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Congressional candidate comes to town

 

Christine Brown and volunteers talk with local citizens at a "Coffee with Christine" at Voltage Coffee House in Grand Coulee Thursday morning after a town hall meeting in Coulee Dam Wednesday night. - Scott Hunter photo

Christine Brown, Democratic candidate for Washington's 4th Congressional District, spoke to a small crowd in Coulee Dam on May 9 about her views, and listened to views of those attending.

Brown is traveling to towns in Central Washington as part of her "Big Table Tour."

"The whole idea is to bring people to the table," Brown said. "I want to make sure all people have a seat at the table so that all points of view can be heard, listened to, and taken into account. A lot of people feel that if you don't have money, you don't have a voice."

"What I'm discovering is that parties in general are very unpopular," Brown continued. "People are unsatisfied with the Republican and Democratic parties. They feel there is way too much polarization, and so what people are looking for are answers to problems. They want to know how can we solve problems as a group of people."

Browns spoke on a lot of major issues:

Healthcare: "It doesn't matter if you're a Republican, independent, or Democrat; you have healthcare needs. For a lot of people, those healthcare needs just aren't being met. People don't have it or they're worried they'll lose it. They don't care if you're a Democrat or Republican, they want services that will make them better."

And on women's healthcare in particular: "It's incredibly annoying to me that 12 older men can go into a room behind closed doors and put together a plan for women's healthcare. That's just nutty," she said, referring to a U.S. Senate committee of 13 men meeting a year ago to formulate a new healthcare law to replace the Affordable Care Act.

Immigration: "I am a really strong proponent of comprehensive reform that includes a path to documentation and eventual citizenship for the people who are already living here, working, and paying taxes. This group of people is unbelievably important to our collective economy. Growers are quick to say one half of the workforce in agriculture is undocumented. Other industries that are incredibly dependent on the undocumented worker are construction and hospitality, as well. Our economy in this region is really tied to that, and that's why I want to be a loud, bold, aggressive voice for immigration reform. A wall is not going to solve our issues."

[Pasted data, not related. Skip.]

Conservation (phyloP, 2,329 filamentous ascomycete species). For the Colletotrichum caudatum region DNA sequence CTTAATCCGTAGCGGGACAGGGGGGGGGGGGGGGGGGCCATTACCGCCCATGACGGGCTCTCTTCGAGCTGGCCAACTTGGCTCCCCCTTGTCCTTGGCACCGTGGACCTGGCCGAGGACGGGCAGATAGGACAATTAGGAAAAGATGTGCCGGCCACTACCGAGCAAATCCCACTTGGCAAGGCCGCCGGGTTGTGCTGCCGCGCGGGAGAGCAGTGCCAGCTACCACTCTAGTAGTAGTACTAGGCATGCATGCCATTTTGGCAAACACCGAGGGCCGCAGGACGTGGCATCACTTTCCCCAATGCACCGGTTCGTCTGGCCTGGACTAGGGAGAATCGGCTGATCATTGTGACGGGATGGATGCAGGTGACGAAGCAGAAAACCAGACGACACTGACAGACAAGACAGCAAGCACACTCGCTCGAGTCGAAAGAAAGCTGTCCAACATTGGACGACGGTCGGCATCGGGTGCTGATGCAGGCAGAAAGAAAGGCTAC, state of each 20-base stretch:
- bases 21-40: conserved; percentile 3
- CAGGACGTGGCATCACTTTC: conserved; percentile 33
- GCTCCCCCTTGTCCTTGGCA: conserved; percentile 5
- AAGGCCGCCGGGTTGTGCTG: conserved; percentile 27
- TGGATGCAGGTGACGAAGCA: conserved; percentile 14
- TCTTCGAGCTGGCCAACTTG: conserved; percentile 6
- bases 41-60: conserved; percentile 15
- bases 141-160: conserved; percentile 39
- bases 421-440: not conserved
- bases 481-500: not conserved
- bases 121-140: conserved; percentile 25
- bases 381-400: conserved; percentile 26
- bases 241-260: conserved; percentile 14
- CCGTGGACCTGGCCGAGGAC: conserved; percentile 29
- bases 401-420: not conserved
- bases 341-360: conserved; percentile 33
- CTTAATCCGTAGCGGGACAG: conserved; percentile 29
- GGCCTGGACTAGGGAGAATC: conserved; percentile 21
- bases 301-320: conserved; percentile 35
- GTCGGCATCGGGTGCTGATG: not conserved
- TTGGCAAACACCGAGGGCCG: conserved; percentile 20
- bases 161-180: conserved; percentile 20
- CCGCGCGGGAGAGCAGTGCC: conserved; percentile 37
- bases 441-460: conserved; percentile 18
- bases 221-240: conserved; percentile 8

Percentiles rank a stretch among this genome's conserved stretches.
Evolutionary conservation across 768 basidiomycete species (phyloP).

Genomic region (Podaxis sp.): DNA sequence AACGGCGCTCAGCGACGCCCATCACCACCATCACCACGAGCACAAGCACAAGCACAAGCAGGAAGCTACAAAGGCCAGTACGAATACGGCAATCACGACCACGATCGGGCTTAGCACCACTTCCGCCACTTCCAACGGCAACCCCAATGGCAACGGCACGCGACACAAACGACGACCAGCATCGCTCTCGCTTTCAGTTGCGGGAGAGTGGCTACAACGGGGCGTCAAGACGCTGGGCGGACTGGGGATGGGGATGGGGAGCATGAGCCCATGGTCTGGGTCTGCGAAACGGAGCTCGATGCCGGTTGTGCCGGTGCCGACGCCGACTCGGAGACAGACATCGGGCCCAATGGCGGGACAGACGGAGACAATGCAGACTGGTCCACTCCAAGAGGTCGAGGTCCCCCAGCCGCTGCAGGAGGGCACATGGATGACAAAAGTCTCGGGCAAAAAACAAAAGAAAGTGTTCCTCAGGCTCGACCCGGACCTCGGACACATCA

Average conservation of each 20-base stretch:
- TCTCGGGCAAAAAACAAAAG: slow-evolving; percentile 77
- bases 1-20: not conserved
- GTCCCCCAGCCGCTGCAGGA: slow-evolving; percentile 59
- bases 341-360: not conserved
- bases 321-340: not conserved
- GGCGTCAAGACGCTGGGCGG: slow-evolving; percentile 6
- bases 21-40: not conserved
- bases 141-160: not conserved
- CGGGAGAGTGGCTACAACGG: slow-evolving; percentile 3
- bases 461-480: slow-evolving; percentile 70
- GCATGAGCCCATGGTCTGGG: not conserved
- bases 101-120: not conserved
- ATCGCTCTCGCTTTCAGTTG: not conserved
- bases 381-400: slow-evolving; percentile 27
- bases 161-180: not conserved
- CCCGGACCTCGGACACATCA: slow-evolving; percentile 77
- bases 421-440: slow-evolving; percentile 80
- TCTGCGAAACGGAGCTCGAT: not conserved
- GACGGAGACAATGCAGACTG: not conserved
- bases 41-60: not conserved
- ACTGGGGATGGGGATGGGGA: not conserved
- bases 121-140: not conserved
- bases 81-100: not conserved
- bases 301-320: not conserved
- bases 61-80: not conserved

Changes in the Republican Party: "There is tremendous unrest, dissatisfaction. Some people feel that they have been left behind by their own party, and I'm talking about Republicans. They feel like the party does not represent how they viewed the party in the past, and they are looking for alternatives."

Brown supports the Second Amendment right for responsible people to own guns for hunting, protection, target practice, and collecting, but believes in basic background checks.

Concerning the opioid crisis, Brown says treatment is the answer, and not making people jump through hoops to receive treatment, drawing a link between the opioid crisis and the healthcare issue.

Brown was raised in Yakima, worked in human services in Yakima county before going on to be a television news reporter, and eventually station manager, in the Tri-Cities. "There are at least two sides to every story," she said. "When you're in news, you look for all sides, and that is just as important in lawmaking."

Concerning the environment, Brown wants to reduce fossil fuels, increase renewable energy, and let the United States be the country that develops the batteries that will be a major part of the future of energy.

Speaking of renewable energy, Brown took a tour of the dam along with members of her staff. "It is such an incredible marvel that it was built and that it still operates," she said. "This exemplifies America in terms of problem solving, and being ingenious about how to do that."

Brown is running against Republican incumbent Dan Newhouse. The election will take place in November of this year.

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